The Safest Cars on the Road: Why Light, Fuel Efficient, Rather than Older, Heftier Cars are Safer

Safest Cars
This crashed Honda HRV is among the Safest Cars

New technology and materials have your back.

A few years back, Kevin Hart and two friends suffered an awful car crash in California. They were in Kevin’s vintage Plymouth, which plunged down an embankment on a hilly road. Luckily they all survived, but the photos of the damage are chilling. The car’s roof was crushed, and it’s a miracle the three survived.

This crash demonstrates the misnomer that many parents, who want the safest cars for their kids, believe: Older, heavier cars built with lots of steel are safer for new drivers. My friend Jesse is just such a parent. Shopping for a used car for his teen daughter, a newly minted driver, he wanted something older and safer.

“New cars are so flimsy,” he said. “I want an old Mercedes-Benz, a tank that will surround her with heavy metal.”

While I’d be the last to poo-poo the appeal of a vintage Mercedes, a classic car isn’t necessarily a safer car. In many instances, they are far less safe than cars built in the last few years. In fact, our cars are twice as safe today as they were 10 years ago, and they continue to get safer every year. Here’s why, and what you need to know.

Safest Cars

The Honda Civic that was crash tested during our visit to the Honda Research and Development Center. Notice that the passenger cabin is in tact. Even the doors opened following the test, which is by design. Photo: Scotty Reiss

Light on the Outside, Solid on the Inside

Close a trunk or thump the panel on a new car’s door. You may hear a thin, hollow sound. That’s because today’s cars are built with a mix of metals and composite materials. Their frames, panels and parts such as bumpers, mirrors and framework are often made of a strong molded composite plastic. They may have aluminum door panels, hood panels and trunk panels.

But without question, car and truck frames are built with ultra-high strength steel. The passenger compartment is a ‘cage’ surrounded by steel that is designed to maintain its integrity and protect its passengers in a crash.

Parts are Designed to Crush and Bend—So Passengers Don’t

Researchers have worked to understand where the energy goes in an impact, as we learned when touring the Honda Research and Development Center in Ohio. By testing all sorts of crash circumstances, they can understand how to divert the energy of a crash and pass it along to a part that will absorb it. Brilliant, right?

Safest Cars

Honda safety engineer Brian Bautsch shows how different grades of steel function to keep passengers safe in a crash. Photo: Scotty Reiss

Steel Has Evolved to Bend, Sway and Protect

We think of steel as the strongest, most reliable material in our cars. But it’s so much more than that. As our cars and designs have evolved, so has steel. Steel makers have developed more than 80 grades of steel used in cars, from ultra-high strength steel that is also super thin, to flexible, bendable grades that can transfer the impact of a crash away from passengers and pedestrians.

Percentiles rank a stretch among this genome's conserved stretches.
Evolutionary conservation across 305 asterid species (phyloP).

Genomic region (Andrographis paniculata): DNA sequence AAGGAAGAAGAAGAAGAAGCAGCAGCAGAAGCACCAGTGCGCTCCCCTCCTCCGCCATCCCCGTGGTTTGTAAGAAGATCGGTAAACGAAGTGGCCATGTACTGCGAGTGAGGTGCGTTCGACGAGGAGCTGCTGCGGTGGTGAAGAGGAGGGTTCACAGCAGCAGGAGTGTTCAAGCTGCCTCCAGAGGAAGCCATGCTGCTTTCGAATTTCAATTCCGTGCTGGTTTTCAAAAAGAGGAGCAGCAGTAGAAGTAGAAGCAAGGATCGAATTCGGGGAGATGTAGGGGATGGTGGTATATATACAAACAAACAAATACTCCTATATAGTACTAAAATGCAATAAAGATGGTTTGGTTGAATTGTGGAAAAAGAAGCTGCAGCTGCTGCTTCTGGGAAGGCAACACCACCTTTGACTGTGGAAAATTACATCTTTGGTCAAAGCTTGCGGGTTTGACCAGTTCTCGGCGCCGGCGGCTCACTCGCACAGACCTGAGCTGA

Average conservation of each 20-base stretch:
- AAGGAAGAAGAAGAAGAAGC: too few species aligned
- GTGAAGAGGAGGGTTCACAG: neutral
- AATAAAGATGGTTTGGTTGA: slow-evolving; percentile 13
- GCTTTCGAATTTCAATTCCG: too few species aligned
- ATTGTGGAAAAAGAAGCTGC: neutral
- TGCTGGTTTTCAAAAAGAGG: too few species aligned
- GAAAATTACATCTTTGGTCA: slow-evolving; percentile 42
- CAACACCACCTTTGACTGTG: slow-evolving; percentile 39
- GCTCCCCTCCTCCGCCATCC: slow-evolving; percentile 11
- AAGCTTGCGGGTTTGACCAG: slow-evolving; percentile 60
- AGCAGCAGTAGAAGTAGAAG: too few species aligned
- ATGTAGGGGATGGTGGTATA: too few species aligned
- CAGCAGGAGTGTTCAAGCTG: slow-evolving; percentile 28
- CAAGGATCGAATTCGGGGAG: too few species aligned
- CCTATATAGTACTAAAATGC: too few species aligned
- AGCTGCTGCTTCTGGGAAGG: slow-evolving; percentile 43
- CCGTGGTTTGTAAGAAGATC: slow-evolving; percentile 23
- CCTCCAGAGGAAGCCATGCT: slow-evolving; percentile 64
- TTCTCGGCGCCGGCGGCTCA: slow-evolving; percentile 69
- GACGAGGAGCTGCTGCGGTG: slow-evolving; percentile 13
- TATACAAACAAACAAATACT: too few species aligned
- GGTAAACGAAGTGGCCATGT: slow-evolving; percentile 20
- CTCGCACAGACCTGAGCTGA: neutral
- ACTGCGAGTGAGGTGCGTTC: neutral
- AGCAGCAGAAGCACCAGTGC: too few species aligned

Honda safety engineer Brian Bautsch showed us how the different grades of steel are designed to perform differently in a crash: Some will remain in tact. Others will crush like an accordion. Others will splinter and move the impact away from key areas like the passenger compartment and the engine compartment. All to keep passengers and bystanders safe.

New Technology Protects the Engine, Too

One of the most devastating, and expensive, parts of a car crash is damage done to the engine. An engine can cause additional harm to pedestrians. They can leak dangerous fluids or even catch fire. Of course, engines are expensive to repair or replace. So, steel engine compartments are generally designed to remain in tact to protect the engine.

During our visit to Honda’s R&D center, we witnessed a crash test. The results of the test showed how the engine stayed in tact, and the frame of the engine compartment shifted as it took the impact of the crash.

Active Safety Features and Driver Assistance Technologies Reduce Crashes

And, they can reduce the cost of owning a car.

Think about this: If you buy a safety package upgrade for $1500, is it worth the investment? Even if you carry a $500 insurance deductible, it could be. That $500, plus the increase in your insurance premiums after a crash, plus things that are not covered while your car is being repaired can add up to more than the cost of the safety features.

Features to look for include:

  • Adaptive cruise control, which means the car is equipped with cameras that are watching traffic around you
  • Emergency braking; cameras will monitor traffic for potential crashes, and if the driver doesn’t brake, the car will brake for you
  • Lane departure assist (sometimes called lane tracing), which will assist you in keeping your car centered in its lane
  • Automatic high beams adjust the brightness of your high-beam headlights when pedestrians or other vehicles are in your path

Additionally, all cars built after 2016 should have a rearview camera and blind-spot monitors.

Our roads are more crowded, and we are more distracted drivers. But cars that see around us, assist us with driving and protect us in a crash are not just the future, but what we want for everyone we love.

Journalist, entrepreneur and mom. Expertise includes new cars, family cars, 3-row SUVs, child passenger car seats and automotive careers... More about Scotty Reiss